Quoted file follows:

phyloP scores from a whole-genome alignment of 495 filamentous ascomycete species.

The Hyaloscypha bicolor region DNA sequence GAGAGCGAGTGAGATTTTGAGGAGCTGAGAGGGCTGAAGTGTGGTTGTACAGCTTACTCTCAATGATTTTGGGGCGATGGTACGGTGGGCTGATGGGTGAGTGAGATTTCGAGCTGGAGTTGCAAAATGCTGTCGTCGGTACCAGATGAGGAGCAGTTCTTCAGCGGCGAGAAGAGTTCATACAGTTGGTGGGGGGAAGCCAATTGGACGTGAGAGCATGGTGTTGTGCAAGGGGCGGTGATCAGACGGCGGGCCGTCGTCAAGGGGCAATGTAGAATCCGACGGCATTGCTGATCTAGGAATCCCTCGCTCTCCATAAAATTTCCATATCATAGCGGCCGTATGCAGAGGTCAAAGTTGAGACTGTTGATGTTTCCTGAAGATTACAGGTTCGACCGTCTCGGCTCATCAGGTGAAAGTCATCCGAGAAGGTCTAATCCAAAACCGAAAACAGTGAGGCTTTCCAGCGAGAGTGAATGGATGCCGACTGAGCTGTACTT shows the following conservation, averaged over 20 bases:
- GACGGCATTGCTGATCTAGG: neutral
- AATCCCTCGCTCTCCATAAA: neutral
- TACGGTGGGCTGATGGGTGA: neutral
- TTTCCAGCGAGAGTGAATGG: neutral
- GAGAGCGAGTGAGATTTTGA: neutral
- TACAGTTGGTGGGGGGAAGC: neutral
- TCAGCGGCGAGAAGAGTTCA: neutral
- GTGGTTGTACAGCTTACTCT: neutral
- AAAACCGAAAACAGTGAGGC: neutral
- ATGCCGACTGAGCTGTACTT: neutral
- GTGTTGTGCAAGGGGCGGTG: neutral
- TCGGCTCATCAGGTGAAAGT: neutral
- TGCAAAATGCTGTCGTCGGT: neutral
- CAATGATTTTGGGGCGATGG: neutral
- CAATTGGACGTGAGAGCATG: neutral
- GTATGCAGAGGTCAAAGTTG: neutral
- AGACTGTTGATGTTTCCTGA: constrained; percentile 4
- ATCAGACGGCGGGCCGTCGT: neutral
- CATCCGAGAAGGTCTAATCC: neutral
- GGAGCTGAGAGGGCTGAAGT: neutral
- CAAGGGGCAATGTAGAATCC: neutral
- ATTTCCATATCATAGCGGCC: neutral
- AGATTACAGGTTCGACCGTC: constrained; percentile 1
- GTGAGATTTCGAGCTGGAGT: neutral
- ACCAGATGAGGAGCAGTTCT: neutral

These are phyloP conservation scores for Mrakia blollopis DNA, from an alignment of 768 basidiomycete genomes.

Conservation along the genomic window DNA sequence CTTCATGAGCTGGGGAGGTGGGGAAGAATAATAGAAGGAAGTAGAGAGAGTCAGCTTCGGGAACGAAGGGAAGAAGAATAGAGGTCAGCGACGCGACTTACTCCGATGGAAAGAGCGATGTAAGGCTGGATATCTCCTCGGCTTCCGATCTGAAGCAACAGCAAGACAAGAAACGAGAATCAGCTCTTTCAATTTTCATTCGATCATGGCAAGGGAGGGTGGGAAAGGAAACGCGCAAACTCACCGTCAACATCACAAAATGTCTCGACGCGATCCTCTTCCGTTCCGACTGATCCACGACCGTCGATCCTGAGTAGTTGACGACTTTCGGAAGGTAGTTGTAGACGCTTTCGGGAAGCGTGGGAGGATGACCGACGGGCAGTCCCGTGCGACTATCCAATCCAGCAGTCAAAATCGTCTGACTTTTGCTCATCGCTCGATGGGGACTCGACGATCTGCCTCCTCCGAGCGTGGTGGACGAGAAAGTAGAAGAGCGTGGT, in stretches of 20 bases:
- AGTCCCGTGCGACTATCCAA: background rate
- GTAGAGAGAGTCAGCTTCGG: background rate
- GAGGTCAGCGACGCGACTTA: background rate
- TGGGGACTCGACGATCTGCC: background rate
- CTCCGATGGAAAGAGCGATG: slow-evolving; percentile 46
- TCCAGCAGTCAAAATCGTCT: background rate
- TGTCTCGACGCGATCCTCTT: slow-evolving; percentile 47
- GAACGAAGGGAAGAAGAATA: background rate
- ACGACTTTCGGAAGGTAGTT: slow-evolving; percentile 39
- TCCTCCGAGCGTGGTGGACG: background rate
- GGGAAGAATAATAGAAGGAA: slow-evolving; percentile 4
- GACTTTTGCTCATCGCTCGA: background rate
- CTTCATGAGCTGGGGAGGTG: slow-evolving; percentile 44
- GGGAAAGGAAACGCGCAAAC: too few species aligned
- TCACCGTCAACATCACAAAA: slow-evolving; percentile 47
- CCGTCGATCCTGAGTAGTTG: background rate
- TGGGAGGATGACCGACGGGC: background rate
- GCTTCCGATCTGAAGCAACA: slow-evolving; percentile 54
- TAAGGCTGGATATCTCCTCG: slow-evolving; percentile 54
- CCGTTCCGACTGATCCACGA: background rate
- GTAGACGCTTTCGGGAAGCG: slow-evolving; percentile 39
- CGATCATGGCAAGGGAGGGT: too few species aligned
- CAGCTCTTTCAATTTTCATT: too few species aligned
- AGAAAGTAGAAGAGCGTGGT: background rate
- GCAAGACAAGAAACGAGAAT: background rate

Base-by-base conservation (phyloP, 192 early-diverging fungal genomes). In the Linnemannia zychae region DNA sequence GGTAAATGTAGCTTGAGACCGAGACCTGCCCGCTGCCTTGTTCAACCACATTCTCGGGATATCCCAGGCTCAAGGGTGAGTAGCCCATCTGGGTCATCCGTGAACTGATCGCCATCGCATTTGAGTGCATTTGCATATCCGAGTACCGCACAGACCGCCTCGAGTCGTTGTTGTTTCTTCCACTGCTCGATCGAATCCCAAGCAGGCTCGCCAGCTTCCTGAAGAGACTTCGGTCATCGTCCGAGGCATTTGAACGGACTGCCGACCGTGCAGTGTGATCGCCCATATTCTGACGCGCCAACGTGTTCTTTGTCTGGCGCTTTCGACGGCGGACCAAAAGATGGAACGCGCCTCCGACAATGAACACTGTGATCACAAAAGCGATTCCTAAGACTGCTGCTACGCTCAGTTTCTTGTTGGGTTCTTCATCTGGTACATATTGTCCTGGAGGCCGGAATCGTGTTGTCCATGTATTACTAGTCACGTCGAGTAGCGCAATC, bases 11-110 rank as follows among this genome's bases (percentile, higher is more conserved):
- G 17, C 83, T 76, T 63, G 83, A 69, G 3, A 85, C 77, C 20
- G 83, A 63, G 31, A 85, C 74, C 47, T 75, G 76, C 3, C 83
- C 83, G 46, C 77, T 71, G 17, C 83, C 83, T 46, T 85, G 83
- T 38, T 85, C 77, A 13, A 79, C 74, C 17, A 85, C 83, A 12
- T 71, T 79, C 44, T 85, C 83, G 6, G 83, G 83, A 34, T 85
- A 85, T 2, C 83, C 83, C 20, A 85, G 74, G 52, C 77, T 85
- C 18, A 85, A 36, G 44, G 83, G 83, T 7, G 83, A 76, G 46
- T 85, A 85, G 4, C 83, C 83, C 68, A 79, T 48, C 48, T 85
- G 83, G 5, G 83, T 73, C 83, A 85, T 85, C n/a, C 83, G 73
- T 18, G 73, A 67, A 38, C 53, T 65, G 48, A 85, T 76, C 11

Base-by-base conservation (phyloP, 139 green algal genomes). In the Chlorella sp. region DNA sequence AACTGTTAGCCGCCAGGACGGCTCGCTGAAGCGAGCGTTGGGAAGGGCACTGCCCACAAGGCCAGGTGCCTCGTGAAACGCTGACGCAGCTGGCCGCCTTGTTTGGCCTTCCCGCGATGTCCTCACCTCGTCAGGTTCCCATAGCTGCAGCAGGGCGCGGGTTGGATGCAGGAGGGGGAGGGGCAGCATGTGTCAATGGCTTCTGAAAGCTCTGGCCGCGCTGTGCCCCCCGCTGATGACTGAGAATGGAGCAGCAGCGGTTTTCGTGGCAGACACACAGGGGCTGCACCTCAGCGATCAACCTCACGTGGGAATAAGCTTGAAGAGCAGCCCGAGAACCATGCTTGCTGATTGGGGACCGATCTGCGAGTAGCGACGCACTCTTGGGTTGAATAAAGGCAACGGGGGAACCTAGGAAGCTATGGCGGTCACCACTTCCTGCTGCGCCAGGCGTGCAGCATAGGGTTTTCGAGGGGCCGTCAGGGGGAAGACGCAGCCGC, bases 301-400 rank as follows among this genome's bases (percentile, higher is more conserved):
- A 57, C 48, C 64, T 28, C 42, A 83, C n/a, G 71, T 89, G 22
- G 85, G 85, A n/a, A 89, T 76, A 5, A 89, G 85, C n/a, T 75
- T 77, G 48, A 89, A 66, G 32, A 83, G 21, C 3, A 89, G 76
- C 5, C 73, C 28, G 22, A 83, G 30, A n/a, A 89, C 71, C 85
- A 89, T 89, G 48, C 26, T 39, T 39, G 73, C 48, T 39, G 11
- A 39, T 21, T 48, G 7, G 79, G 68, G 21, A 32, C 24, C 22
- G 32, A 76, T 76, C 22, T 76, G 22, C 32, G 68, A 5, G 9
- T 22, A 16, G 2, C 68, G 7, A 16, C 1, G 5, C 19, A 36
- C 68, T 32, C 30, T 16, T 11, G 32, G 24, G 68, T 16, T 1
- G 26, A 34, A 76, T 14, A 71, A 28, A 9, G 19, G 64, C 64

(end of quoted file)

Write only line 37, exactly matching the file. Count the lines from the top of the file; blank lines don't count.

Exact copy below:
- GAACGAAGGGAAGAAGAATA: background rate